The future is now: Closing the skills gap in Europe’s public sector

The advance of digital technologies and especially artificial intelligence (AI) presents the European Union and the United Kingdom (the EU-28) with enormous opportunities for growth. A study by the McKinsey Global Institute shows that if digitally lagging sectors—such as manufacturing, mining, healthcare, and education—double their use of digital assets and increase the digitization of labor, the EU-28 could add €2.5 trillion to its GDP by 2025, boosting GDP growth by 1 percent per year until then.1Digital Europe: Pushing the frontier, capturing the benefits,” McKinsey Global Institute, June 2016. In its 2020 European Digital Strategy, the European Commission is attempting to realize this potential through measures such as increasing investments in AI development to more than €20 billion per year through 2030, compared with €3.2 billion in 2016.2

The advance of digital technologies has raised European businesses’ and citizens’ expectations regarding improvements in smart regulation and citizen experience—for instance, through the digital delivery of public services—as well increased funding for technological development. Today, the COVID-19 outbreak is not only intensifying the need for the digitization of a wide range of administrative services (such as unemployment benefits), but it is also making digital skills a prerequisite for employees to successfully work from home. While the pandemic poses immense challenges, the current crisis is also an impetus for governments across the EU-28 to accelerate and deliver on their digital ambitions.

Indeed, governments across the EU-28 have already launched a range of initiatives toward end-to-end e-government. However, our analysis suggests a shortage of digital and technological skills to successfully and rapidly implement these initiatives—a total of 8.6 million people across the EU-28 public sector without the necessary skills by 2023 (exhibit). As a result, opportunity exists to harness the full benefits of technology, such as improving efficiency and transparency of government operations, advancing service quality for citizens, and improving the EU-28’s overall competitiveness. The public sector also faces the dual challenge of shaping how the digital revolution affects business and society while empowering its own employees, which constitute roughly 17 percent of all employees across the EU-28,3 to learn and apply new technical and digital skills.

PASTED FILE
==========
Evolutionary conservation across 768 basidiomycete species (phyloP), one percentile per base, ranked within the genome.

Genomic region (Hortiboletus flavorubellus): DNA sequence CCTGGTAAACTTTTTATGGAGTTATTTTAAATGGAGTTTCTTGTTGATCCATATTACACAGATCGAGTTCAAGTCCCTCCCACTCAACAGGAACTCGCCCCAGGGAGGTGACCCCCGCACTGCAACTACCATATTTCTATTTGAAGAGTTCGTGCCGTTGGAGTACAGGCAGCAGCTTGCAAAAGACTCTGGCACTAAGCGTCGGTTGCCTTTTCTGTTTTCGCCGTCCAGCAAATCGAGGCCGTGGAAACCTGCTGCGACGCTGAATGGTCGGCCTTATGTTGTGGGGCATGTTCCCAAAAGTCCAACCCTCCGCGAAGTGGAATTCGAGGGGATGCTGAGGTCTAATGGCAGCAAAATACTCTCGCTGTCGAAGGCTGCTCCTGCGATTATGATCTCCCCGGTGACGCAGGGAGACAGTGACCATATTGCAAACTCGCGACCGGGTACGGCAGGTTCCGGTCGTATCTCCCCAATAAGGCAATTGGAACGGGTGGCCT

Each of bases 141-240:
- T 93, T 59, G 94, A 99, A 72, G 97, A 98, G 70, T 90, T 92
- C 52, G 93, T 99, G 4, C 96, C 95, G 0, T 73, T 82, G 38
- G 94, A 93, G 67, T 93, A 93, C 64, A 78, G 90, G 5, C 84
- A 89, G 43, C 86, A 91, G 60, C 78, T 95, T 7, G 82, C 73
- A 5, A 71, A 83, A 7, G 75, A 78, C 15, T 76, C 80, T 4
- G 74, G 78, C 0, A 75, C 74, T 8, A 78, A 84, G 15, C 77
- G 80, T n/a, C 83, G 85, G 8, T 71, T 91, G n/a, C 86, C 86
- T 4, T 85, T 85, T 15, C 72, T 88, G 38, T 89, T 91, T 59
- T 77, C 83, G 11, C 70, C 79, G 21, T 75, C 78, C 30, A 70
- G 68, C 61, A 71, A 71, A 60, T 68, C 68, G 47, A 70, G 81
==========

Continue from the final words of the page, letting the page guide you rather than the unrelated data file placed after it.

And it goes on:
The EU-28 public sector has a shortage of 8.6 million people with necessary skills across three categories.

To close the skills gap and best equip the workforce to operate in an increasingly digitized and automated world, governments will need to focus on recruiting, upskilling, and reskilling efforts. And in the context of COVID-19, moving quickly in these areas is more essential than ever.

Understanding the skills gap in the EU-28 public sector

Even before the COVID-19 pandemic, many EU-28 countries were following digital pioneers such as Denmark or Estonia in the move to an end-to-end e-government in which all administrative services are provided through digital portals and platforms. Germany is currently pursuing an initiative to make all state services available online; developing digital solutions by consulting experts in the fields of law, IT, and administrative organization; and carrying out design-thinking workshops with users.4 The EU-28 has also launched initiatives to strengthen the digital skills required for the implementation of e-government. For instance, the European Commission’s Digital Europe Programme has budgeted €700 million for initiatives such as offering 160 new master’s degree programs in cutting-edge digital technologies and training 80,000 digital specialists.5